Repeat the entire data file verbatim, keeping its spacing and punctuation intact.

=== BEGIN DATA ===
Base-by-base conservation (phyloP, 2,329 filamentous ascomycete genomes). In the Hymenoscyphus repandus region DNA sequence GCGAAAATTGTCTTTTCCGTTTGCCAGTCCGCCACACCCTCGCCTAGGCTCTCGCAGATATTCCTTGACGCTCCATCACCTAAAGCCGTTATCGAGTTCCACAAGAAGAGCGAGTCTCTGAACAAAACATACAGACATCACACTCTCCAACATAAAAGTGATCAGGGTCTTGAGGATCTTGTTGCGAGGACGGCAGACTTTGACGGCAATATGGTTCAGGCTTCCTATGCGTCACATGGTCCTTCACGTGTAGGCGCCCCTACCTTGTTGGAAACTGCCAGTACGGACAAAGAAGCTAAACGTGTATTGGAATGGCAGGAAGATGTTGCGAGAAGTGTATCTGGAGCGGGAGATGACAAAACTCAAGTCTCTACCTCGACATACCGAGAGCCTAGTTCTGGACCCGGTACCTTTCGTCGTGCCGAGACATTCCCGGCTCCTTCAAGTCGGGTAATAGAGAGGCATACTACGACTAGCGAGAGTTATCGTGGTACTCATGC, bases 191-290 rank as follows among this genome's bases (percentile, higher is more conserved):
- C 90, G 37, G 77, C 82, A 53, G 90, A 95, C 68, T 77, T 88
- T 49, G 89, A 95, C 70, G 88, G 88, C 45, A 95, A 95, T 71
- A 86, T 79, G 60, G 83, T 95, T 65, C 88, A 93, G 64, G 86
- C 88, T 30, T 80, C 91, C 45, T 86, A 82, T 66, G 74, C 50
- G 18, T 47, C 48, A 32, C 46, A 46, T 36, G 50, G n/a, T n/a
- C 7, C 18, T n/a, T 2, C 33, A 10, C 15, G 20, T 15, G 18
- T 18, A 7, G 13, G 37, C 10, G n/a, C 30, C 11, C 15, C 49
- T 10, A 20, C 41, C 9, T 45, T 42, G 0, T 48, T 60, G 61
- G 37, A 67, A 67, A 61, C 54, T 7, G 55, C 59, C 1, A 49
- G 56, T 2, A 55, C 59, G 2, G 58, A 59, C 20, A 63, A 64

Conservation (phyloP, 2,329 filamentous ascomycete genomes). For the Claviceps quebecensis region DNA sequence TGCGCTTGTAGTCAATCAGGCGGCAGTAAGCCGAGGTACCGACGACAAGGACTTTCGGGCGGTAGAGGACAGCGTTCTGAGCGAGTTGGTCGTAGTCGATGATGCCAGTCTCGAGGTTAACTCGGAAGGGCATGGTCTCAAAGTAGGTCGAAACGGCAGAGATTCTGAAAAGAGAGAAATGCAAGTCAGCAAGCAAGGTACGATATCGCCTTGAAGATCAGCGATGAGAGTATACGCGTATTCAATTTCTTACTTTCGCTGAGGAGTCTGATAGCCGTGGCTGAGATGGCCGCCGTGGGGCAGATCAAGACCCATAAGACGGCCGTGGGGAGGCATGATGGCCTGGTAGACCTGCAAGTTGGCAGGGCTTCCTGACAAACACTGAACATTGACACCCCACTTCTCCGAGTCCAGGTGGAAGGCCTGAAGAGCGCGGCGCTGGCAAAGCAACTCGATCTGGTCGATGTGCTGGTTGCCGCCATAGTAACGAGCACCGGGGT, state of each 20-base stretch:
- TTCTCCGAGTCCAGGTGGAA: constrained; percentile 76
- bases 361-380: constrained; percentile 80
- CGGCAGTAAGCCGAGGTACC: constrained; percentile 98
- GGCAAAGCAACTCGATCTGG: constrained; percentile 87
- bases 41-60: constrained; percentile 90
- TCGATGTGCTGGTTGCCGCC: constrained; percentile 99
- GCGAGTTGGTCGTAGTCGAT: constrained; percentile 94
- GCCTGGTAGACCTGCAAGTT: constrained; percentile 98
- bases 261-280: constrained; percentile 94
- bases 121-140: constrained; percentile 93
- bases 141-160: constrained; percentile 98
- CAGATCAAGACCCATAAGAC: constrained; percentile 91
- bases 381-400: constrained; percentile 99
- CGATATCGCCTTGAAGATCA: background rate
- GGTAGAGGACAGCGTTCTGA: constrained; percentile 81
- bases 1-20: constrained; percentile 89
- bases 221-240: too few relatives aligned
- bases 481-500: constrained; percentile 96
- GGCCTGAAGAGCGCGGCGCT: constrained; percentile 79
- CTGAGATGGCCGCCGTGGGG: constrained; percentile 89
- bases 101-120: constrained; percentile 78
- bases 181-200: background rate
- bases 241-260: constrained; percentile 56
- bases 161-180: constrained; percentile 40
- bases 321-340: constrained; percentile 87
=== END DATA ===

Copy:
Base-by-base conservation (phyloP, 2,329 filamentous ascomycete genomes). In the Hymenoscyphus repandus region DNA sequence GCGAAAATTGTCTTTTCCGTTTGCCAGTCCGCCACACCCTCGCCTAGGCTCTCGCAGATATTCCTTGACGCTCCATCACCTAAAGCCGTTATCGAGTTCCACAAGAAGAGCGAGTCTCTGAACAAAACATACAGACATCACACTCTCCAACATAAAAGTGATCAGGGTCTTGAGGATCTTGTTGCGAGGACGGCAGACTTTGACGGCAATATGGTTCAGGCTTCCTATGCGTCACATGGTCCTTCACGTGTAGGCGCCCCTACCTTGTTGGAAACTGCCAGTACGGACAAAGAAGCTAAACGTGTATTGGAATGGCAGGAAGATGTTGCGAGAAGTGTATCTGGAGCGGGAGATGACAAAACTCAAGTCTCTACCTCGACATACCGAGAGCCTAGTTCTGGACCCGGTACCTTTCGTCGTGCCGAGACATTCCCGGCTCCTTCAAGTCGGGTAATAGAGAGGCATACTACGACTAGCGAGAGTTATCGTGGTACTCATGC, bases 191-290 rank as follows among this genome's bases (percentile, higher is more conserved):
- C 90, G 37, G 77, C 82, A 53, G 90, A 95, C 68, T 77, T 88
- T 49, G 89, A 95, C 70, G 88, G 88, C 45, A 95, A 95, T 71
- A 86, T 79, G 60, G 83, T 95, T 65, C 88, A 93, G 64, G 86
- C 88, T 30, T 80, C 91, C 45, T 86, A 82, T 66, G 74, C 50
- G 18, T 47, C 48, A 32, C 46, A 46, T 36, G 50, G n/a, T n/a
- C 7, C 18, T n/a, T 2, C 33, A 10, C 15, G 20, T 15, G 18
- T 18, A 7, G 13, G 37, C 10, G n/a, C 30, C 11, C 15, C 49
- T 10, A 20, C 41, C 9, T 45, T 42, G 0, T 48, T 60, G 61
- G 37, A 67, A 67, A 61, C 54, T 7, G 55, C 59, C 1, A 49
- G 56, T 2, A 55, C 59, G 2, G 58, A 59, C 20, A 63, A 64

Conservation (phyloP, 2,329 filamentous ascomycete genomes). For the Claviceps quebecensis region DNA sequence TGCGCTTGTAGTCAATCAGGCGGCAGTAAGCCGAGGTACCGACGACAAGGACTTTCGGGCGGTAGAGGACAGCGTTCTGAGCGAGTTGGTCGTAGTCGATGATGCCAGTCTCGAGGTTAACTCGGAAGGGCATGGTCTCAAAGTAGGTCGAAACGGCAGAGATTCTGAAAAGAGAGAAATGCAAGTCAGCAAGCAAGGTACGATATCGCCTTGAAGATCAGCGATGAGAGTATACGCGTATTCAATTTCTTACTTTCGCTGAGGAGTCTGATAGCCGTGGCTGAGATGGCCGCCGTGGGGCAGATCAAGACCCATAAGACGGCCGTGGGGAGGCATGATGGCCTGGTAGACCTGCAAGTTGGCAGGGCTTCCTGACAAACACTGAACATTGACACCCCACTTCTCCGAGTCCAGGTGGAAGGCCTGAAGAGCGCGGCGCTGGCAAAGCAACTCGATCTGGTCGATGTGCTGGTTGCCGCCATAGTAACGAGCACCGGGGT, state of each 20-base stretch:
- TTCTCCGAGTCCAGGTGGAA: constrained; percentile 76
- bases 361-380: constrained; percentile 80
- CGGCAGTAAGCCGAGGTACC: constrained; percentile 98
- GGCAAAGCAACTCGATCTGG: constrained; percentile 87
- bases 41-60: constrained; percentile 90
- TCGATGTGCTGGTTGCCGCC: constrained; percentile 99
- GCGAGTTGGTCGTAGTCGAT: constrained; percentile 94
- GCCTGGTAGACCTGCAAGTT: constrained; percentile 98
- bases 261-280: constrained; percentile 94
- bases 121-140: constrained; percentile 93
- bases 141-160: constrained; percentile 98
- CAGATCAAGACCCATAAGAC: constrained; percentile 91
- bases 381-400: constrained; percentile 99
- CGATATCGCCTTGAAGATCA: background rate
- GGTAGAGGACAGCGTTCTGA: constrained; percentile 81
- bases 1-20: constrained; percentile 89
- bases 221-240: too few relatives aligned
- bases 481-500: constrained; percentile 96
- GGCCTGAAGAGCGCGGCGCT: constrained; percentile 79
- CTGAGATGGCCGCCGTGGGG: constrained; percentile 89
- bases 101-120: constrained; percentile 78
- bases 181-200: background rate
- bases 241-260: constrained; percentile 56
- bases 161-180: constrained; percentile 40
- bases 321-340: constrained; percentile 87